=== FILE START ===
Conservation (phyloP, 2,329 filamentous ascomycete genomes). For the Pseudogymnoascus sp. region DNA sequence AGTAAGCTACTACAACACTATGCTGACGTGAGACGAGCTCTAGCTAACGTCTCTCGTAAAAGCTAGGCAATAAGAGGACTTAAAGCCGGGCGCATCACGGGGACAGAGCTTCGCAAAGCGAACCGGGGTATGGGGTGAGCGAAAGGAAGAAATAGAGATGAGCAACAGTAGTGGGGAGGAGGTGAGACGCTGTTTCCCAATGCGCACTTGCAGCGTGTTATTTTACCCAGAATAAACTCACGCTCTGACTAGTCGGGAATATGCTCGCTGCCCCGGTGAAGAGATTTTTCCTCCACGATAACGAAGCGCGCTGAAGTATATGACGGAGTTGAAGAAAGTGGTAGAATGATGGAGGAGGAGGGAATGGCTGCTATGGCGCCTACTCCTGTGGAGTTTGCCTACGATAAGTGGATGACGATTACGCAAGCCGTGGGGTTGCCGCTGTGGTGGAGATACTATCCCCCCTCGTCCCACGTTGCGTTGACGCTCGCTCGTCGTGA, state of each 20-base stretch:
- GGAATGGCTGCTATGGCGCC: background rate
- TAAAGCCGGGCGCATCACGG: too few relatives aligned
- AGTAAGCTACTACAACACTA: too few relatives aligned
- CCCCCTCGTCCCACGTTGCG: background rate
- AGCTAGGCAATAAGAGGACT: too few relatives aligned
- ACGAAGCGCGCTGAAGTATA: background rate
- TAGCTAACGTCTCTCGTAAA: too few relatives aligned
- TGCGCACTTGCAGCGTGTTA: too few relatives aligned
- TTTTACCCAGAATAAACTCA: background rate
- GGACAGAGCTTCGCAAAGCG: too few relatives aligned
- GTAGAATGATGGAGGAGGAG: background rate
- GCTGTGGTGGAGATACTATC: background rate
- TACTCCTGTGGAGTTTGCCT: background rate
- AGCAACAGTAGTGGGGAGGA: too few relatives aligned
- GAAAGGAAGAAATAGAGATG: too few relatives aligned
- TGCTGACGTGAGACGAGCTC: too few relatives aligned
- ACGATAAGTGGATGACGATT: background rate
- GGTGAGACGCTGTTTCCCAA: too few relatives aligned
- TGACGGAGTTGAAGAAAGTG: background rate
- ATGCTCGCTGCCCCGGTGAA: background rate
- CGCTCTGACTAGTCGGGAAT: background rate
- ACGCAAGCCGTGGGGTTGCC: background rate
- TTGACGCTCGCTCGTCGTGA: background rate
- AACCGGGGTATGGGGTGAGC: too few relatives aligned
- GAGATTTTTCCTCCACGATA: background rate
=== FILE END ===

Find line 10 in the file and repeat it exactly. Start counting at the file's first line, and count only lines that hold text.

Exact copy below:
- TTTTACCCAGAATAAACTCA: background rate